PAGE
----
Penicillin allergy definition included any of the following criteria: (1) a history of allergic reactions, such as fever, rash, skin itching, and anaphylactic shock after penicillin received by oral administration, muscular injection, and intravenous injection; (2) positive skin test. A total of 20 min after intradermal injection of 0.1 ml of the penicillin skin reagent, the penicillin skin test was considered to be positive with any of the following signs: local skin uplift with red halos, subcutaneous induration with a diameter of more than 1 cm, pseudopodia and itching around the red halos, skin rash all over the body, and anaphylactic shock.

Cigarette smoking was reflected by > 1 cigarette pack/week consumed in the past 6 months. Alcohol drinking was reflected by > 50 g of alcohol/day consumed in the past 6 months. After upper endoscopy, patients showing duodenal and/or gastric ulcers were considered to have peptic ulcer disease, whereas those with no ulcers were regarded as non-ulcer dyspepsia cases. In addition, the cases with dyspepsia not examined by upper endoscopy were considered as having uninvestigated dyspepsia.


The study flowchart is displayed in Fig. 1. One hundred fifty-two cases were included and administered eradication treatment. Ten cases were excluded from the PP analysis due to loss to follow-up (n = 2), intolerance to study drugs (n = 3), protocol violation (n = 1), and poor compliance (n = 4). The baseline properties of all enrolled patients are listed in Table 1. H. pylori was detected in 77 patients by upper endoscopy using the RUT and Warthin-Starry staining (these cases underwent H. pylori culture, antibacterial sensitivity test, and H. pylori density assessment) and 75 patients by the UBT (H. pylori culture and antimicrobial sensitivity test were successfully performed in 65 patients or 84.4%).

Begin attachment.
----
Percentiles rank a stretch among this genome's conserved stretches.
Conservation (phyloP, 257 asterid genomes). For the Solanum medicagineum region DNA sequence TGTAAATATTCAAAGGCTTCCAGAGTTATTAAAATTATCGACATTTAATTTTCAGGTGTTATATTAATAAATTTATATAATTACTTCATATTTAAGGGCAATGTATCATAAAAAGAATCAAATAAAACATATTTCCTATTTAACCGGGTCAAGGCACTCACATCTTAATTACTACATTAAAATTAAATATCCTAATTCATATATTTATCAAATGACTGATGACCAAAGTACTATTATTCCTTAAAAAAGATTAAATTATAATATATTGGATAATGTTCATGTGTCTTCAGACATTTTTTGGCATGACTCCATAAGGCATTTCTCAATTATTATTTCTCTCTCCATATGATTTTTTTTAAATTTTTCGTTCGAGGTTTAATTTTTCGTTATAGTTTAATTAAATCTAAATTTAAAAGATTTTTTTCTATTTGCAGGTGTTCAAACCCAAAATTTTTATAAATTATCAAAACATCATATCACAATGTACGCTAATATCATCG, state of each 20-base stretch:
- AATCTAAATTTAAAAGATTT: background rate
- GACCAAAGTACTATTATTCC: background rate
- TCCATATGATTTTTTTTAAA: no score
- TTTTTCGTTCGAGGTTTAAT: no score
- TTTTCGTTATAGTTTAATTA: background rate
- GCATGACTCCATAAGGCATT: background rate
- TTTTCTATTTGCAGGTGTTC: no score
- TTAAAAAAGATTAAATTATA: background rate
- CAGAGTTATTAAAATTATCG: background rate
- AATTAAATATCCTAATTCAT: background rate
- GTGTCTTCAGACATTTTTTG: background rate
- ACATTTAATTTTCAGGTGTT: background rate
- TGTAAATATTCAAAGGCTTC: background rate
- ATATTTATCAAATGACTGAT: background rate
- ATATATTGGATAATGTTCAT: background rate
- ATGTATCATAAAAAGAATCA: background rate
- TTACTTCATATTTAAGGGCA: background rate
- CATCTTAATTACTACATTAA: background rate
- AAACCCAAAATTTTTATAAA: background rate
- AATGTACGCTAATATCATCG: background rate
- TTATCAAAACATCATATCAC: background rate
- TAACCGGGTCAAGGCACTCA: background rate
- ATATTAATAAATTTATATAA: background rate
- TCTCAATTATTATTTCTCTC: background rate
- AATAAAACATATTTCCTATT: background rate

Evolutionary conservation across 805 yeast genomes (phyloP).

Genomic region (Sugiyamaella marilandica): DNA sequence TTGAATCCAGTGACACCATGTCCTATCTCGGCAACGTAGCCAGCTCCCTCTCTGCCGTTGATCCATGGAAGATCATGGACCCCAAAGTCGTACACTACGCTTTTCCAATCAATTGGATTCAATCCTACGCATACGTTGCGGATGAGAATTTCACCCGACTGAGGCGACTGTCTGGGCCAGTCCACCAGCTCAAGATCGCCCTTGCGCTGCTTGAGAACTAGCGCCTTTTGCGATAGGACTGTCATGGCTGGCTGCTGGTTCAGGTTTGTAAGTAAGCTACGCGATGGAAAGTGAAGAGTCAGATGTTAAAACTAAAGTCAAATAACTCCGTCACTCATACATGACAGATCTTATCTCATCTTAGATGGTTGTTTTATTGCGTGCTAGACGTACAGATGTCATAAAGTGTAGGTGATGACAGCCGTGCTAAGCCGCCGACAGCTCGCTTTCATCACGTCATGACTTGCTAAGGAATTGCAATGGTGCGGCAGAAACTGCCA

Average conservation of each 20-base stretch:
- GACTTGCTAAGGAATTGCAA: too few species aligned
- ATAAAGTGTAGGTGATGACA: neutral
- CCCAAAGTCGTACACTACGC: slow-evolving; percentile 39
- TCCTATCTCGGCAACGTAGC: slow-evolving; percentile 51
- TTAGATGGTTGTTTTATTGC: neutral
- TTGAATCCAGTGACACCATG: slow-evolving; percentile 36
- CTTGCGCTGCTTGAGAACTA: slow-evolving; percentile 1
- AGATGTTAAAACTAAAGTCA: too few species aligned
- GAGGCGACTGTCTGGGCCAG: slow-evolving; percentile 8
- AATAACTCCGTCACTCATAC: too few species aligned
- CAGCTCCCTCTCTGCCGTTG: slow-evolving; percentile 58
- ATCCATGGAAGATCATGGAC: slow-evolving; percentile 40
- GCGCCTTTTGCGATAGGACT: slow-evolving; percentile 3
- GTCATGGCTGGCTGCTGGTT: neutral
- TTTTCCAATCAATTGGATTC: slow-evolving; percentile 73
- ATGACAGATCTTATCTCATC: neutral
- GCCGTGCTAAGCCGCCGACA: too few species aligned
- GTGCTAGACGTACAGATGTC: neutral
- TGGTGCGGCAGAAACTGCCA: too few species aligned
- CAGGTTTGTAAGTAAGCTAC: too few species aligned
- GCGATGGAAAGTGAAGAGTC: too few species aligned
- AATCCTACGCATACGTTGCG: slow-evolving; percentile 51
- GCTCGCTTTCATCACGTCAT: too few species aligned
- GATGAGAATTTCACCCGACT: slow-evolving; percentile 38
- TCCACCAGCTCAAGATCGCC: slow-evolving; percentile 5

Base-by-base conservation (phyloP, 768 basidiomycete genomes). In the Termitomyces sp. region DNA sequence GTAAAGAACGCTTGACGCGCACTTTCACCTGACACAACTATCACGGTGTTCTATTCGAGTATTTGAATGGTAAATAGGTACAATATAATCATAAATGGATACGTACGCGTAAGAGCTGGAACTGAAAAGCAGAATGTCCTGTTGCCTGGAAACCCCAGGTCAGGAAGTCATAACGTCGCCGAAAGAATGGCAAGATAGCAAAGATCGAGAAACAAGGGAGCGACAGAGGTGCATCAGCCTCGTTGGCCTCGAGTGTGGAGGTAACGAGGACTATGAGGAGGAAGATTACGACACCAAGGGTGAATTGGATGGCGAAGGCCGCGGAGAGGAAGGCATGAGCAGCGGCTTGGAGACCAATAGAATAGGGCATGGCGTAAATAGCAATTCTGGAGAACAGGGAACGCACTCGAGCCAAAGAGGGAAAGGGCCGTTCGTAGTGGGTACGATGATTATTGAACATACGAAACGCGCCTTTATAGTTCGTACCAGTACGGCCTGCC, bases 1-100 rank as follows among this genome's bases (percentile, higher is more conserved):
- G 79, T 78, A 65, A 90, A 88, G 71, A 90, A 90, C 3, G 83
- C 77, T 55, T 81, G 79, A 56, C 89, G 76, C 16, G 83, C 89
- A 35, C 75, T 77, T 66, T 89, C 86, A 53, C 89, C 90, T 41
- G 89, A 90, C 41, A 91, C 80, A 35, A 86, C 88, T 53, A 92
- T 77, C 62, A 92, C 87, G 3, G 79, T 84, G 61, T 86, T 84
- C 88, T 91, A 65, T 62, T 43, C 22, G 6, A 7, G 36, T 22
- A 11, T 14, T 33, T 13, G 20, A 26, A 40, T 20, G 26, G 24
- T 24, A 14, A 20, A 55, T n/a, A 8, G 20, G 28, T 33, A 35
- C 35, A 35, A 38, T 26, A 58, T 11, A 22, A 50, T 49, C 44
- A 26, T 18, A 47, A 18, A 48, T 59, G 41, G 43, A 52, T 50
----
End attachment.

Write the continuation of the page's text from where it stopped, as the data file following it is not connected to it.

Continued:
Fig. 1
figure 1

Study flowchart ITT, intention-to-treat; mITT, modified intention-to-treat; PP, per-protocol; UBT, urea breath test

Table 1 Patient baseline features

Eradication rates

CLEB treatment yielded eradication rates of 85.5% (95% CI 79.6–90.8%; 130 of 152 patients), 88.4% (95% CI 83.0–93.2%; 130 of 147 patients) and 90.1% (95% CI 85.2–94.4%; 128 of 142) in ITT, mITT and PP analyses, with resistance rates of 4.6 and 40.0% in the background of cefuroxime and levofloxacin, respectively.

Adverse effects and compliance

A total of 32 (21.3%) patients showed adverse reactions, with 20, 9 and 3 mild, moderate and severe types, respectively. Nevertheless, serious adverse reactions were not observed. Adverse reactions are summarized in Table 2. Good compliance was achieved in 143 (95.3%) cases.